On Monday I previewed the 2015 NVIDIA GPU Technology Conference (GTC) calling it the biggest VDI conference of the year. Well it has more than lived up to that billing with some of the most eye-opening sessions on desktop virtualization that I have seen for years. Not only were there more VDI sessions than there were at both Citrix Synergy and VMworld last year, but the technical depth of the sessions appeared to be greater than most of those seen at VMworld and Synergy in recent years.
The decision to allocate 49 conference sessions to VDI was amply justified on Monday when NVIDIA released its take on the total addressable market for graphics virtualization workloads. NVIDIA believes that there are as many as 25M high end designers, architects and engineers will want to use NVIDIA GRID cards to run 3D CAD and graphics apps on virtualized GPUs, followed by 200M “Power Users” users apps from Esri, TeamCenter, Adobe, and Autodesk, most of which are likely to be new to VDI and RDSH representing a huge opportunity for Citrix and VMware. A further 400M “Knowledge Workers” looking for better 3D performance than CPUs alone can provide make up the rest of the likely market. Together this could mean a market for over 100M GRID cards, clearly a very significant opportunity not just for NVIDIA, Citrix, And VMware, but with many customers already asking about the availability of 3D DaaS, service providers could secure a significant piece of the new market.
This professional graphics VDI market is likely to be immune to the problems that plagued early VDI implementations. The IOPS challenges that hampered performance and increased costs of early VDI desktops have now all been solved, but even if this were not the case, the financial benefits that virtualizing professional graphics workstation is so great that had storage still cost $500 per desktop 3D VDI adoption is unlikely to slow. During a pre-conference briefing, NVIDIA execs cited a report from a large engineering firm that reported that a 1000 user implementation would save the company $30M annually. Similar qualifications were available from many of NVIDIA customers who had participated in a large early access program which attracted over 400 participants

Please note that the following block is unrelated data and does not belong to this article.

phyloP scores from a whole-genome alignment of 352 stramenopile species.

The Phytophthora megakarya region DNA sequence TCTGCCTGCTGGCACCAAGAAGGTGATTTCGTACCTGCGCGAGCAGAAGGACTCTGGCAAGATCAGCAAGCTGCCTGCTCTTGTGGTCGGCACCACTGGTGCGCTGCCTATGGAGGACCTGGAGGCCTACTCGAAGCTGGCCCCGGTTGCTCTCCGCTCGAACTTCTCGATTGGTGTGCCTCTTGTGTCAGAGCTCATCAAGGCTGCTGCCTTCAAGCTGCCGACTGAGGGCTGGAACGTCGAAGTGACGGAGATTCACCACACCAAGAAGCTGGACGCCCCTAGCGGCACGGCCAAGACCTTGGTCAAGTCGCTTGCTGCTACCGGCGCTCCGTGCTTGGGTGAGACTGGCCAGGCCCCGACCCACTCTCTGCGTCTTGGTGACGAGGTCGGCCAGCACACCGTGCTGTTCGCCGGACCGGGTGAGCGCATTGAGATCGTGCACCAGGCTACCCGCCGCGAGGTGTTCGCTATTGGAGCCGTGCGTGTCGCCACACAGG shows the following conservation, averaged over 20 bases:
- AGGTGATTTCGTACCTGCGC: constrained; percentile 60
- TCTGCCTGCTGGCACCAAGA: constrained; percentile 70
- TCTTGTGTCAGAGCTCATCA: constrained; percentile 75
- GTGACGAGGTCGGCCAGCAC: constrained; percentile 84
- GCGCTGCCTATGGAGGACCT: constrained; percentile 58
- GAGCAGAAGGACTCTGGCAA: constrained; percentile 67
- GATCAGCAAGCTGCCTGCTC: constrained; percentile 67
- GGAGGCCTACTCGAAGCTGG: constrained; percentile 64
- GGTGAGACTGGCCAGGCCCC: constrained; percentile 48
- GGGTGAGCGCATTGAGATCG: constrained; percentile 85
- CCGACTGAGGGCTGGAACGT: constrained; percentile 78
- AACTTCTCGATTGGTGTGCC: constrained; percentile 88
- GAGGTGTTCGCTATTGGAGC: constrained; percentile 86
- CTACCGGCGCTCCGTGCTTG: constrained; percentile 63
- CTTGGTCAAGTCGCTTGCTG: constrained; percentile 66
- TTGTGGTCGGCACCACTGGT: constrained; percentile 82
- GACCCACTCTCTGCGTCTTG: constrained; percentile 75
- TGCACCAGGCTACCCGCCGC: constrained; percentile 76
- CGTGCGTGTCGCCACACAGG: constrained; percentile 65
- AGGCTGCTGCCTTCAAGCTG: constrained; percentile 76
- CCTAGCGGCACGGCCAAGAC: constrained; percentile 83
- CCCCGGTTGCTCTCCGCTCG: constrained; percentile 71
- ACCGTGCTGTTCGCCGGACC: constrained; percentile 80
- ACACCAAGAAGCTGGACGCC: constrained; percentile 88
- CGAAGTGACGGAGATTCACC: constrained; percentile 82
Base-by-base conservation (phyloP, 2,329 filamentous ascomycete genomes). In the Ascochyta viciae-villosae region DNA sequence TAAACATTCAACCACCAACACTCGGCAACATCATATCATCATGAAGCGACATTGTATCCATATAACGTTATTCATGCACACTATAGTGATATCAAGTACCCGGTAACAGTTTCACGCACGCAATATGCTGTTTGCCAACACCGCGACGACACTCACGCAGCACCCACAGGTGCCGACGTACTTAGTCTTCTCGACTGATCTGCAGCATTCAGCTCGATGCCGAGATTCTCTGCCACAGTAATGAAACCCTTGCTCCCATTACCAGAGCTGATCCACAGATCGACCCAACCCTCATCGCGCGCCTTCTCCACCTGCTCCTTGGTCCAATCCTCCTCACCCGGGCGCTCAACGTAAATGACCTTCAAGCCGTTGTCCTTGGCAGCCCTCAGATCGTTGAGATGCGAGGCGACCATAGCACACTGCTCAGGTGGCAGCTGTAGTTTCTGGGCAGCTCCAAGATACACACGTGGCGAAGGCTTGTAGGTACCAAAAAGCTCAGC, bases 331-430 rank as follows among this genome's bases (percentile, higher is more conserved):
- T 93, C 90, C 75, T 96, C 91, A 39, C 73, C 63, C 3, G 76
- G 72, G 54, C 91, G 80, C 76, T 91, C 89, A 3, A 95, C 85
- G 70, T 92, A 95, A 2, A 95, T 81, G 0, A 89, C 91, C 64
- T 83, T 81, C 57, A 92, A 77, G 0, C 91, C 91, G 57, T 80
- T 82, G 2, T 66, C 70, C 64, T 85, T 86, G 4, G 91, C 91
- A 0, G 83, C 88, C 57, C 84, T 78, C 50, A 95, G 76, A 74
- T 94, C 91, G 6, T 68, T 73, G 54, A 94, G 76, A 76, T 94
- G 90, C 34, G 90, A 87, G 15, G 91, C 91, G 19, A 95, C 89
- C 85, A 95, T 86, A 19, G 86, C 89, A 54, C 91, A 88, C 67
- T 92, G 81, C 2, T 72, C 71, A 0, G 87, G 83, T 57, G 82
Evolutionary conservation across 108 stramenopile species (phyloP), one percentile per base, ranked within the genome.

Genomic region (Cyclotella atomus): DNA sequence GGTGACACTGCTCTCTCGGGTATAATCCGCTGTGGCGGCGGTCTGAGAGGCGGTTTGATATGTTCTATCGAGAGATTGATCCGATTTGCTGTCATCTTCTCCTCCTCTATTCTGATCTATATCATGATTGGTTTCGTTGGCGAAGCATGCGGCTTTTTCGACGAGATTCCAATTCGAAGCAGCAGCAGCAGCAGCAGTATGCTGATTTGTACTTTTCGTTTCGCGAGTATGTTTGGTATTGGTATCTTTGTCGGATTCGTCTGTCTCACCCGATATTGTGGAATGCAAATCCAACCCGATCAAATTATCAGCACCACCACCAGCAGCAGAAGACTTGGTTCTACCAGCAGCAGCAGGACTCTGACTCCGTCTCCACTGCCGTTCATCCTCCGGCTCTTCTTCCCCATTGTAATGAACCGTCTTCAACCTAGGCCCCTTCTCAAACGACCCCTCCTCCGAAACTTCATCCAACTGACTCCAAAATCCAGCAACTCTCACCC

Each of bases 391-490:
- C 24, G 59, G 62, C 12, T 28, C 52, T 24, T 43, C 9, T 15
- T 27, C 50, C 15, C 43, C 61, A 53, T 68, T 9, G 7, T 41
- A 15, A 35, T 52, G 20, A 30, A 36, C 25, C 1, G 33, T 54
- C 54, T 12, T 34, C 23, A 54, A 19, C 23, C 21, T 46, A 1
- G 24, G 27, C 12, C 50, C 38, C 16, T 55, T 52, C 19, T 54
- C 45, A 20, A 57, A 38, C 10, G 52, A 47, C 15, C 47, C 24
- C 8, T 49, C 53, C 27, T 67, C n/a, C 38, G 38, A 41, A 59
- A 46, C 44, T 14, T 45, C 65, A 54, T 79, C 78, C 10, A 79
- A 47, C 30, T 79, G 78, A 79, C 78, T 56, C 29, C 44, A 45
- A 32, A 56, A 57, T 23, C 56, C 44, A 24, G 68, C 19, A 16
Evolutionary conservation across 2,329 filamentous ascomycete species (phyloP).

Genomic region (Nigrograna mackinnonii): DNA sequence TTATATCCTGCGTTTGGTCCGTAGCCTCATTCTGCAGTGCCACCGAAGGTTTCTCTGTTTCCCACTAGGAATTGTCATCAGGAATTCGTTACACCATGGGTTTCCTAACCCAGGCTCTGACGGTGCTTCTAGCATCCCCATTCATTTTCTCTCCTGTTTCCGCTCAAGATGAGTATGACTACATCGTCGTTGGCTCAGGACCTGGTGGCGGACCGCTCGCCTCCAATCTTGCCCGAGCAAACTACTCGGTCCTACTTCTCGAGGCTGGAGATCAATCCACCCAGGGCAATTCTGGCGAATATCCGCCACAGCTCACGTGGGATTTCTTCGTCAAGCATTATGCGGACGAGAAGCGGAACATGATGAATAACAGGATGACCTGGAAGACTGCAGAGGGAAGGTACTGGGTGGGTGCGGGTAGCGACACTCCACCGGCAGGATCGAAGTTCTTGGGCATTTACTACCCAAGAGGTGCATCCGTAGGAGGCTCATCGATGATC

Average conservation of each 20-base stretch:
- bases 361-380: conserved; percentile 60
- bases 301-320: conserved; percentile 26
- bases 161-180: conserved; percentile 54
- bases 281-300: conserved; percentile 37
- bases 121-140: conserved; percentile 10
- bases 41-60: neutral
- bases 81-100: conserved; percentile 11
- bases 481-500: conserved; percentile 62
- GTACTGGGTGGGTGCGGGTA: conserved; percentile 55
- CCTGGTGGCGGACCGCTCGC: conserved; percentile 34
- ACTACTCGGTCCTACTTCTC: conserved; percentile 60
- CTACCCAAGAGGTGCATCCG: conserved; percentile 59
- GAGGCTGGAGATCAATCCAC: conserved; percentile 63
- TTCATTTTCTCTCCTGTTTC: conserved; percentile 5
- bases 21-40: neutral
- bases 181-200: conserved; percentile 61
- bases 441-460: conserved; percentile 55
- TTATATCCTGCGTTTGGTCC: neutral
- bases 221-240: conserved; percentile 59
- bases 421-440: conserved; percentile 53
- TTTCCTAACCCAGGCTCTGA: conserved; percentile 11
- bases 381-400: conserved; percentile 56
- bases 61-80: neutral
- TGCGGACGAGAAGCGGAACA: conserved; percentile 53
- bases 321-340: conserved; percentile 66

One of the most interesting discoveries at the conference was just how tolerant of high latency WAN connections the early access program customers were. Speaking to conference speakers and attendees many reported satisfactory experience with >150 ms network latency, high enough to allow organizations to do real time collaboration on complex models from anywhere in the US to anywhere in Europe dramatically changing user productivity.
NVIDIA and VMware are so confident about VMware View’s new GRID enabled cloud desktop that it has made the service available to test from the cloud at www.nvidia.com/vmware-trygrid.